LONDON (AP) _ Moscow will be incapable of a surprise attack on the West by 1991 if it makes the cuts in conventional forces promised by President Mikhail S. Gorbachev, the International Institute for Strategic Studies said today.

''The situation is already in the process of significant change,'' the respected institute said in its annual survey of global forces, The Military Balance 1989-90.

''The unilateral reductions will, once complete, virtually eliminate the surprise-attack threat which has so long concerned NATO planners,'' it added.

After the cutbacks, it would take the Soviets one to two weeks to marshal their forces for an attack, institute director Francois Heisbourg said.

''In shorthand, that translates as no surprise attack,'' Heisbourg told a news conference Wednesday. Soviet withdrawals under way include units needed in lightning attacks, he added.

In a speech to the United Nations on Dec. 7, Gorbachev promised to reduce the Soviet armed forces by 500,000 troops and to eliminate 10,000 tanks, 8,500 artillery pieces and 800 combat aircraft by 1991.

However, the institute said it has discovered - thanks to the Kremlin answering its questions for the first time - that the Soviet Union has 6,700 more main battle tanks than previously estimated, bringing the total to about 60,000. The institute said the additional tanks were probably in storage.

The Soviet-led Warsaw Pact's huge tank force is a key part of what the 16- nation NATO Western alliance says is the Communist bloc's overwhelming numerical superiority in conventional forces.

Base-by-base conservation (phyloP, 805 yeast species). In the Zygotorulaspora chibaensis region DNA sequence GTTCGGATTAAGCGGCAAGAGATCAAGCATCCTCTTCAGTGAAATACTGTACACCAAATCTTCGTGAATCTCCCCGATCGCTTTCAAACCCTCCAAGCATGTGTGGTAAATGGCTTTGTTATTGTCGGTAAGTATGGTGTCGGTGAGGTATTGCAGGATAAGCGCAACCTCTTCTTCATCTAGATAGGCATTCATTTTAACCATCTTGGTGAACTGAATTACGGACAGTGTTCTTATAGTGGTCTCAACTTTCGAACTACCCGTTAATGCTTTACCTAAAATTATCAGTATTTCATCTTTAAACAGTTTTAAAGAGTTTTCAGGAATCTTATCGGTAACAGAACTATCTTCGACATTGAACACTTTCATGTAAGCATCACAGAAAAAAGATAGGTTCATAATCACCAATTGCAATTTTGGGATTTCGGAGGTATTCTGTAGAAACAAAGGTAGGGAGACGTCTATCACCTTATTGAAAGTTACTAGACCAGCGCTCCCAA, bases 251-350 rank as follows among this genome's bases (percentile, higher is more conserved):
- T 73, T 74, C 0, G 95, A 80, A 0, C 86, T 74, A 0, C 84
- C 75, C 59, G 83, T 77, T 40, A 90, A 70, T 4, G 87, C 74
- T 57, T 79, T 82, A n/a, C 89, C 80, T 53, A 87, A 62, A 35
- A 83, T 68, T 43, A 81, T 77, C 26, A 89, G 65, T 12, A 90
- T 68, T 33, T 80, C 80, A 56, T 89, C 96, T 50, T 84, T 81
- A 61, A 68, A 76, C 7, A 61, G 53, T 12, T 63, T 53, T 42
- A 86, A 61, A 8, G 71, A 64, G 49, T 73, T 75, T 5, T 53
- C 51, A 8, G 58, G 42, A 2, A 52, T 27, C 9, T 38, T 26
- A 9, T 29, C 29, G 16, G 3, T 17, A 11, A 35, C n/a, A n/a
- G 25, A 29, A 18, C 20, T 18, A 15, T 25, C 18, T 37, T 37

The institute's new survey showed NATO with 34,400 tanks compared with a Warsaw Pact total of 78,200.

Of these, NATO has 21,900 tanks deployed in the Atlantic to the Urals area, facing 58,500 Warsaw Pact tanks, the survey said.

Troop levels, excluding reserves, were shown as about equal in the same area, with NATO having 2.24 million active service personnel and the Warsaw Pact, 2.3 million.

The survey said the long-range strategic nuclear arsenals of the United States and the Soviet Union remained ''in rough parity.''

Institute officials said their estimates of conventional forces did not include Soviet cutbacks since Gorbachev announced the planned one-sided reductions.

Heisbourg gave no figures for withdrawals so far. But he said the Soviets have begun pulling out crack units and have announced that front-line divisions deployed in East Germany will be withdrawn.

''Some of these divisions are divisions which any NATO planner would like to see removed,'' said Heisbourg.

He cautioned, however, that the Soviets will still be capable of ''major sustained offensive operations'' even after the promised cutbacks.

He said the Warsaw Pact has been weakened by the political upheaval among its allies - Poland and Hungary implementing sweeping reforms and East Germany sticking to communism.

Both reformers and the hard-liners have maintained their military ties with Moscow, but relations are strained, said Heisbourg.

''It would be a very hardy analyst who would consider Hungary and East Germany still to be allies in any meaningful sense,'' he said.

The institute is an international, non-governmental center for research on security and arms control. It is funded by private foundations, membership fees and sales of its publications.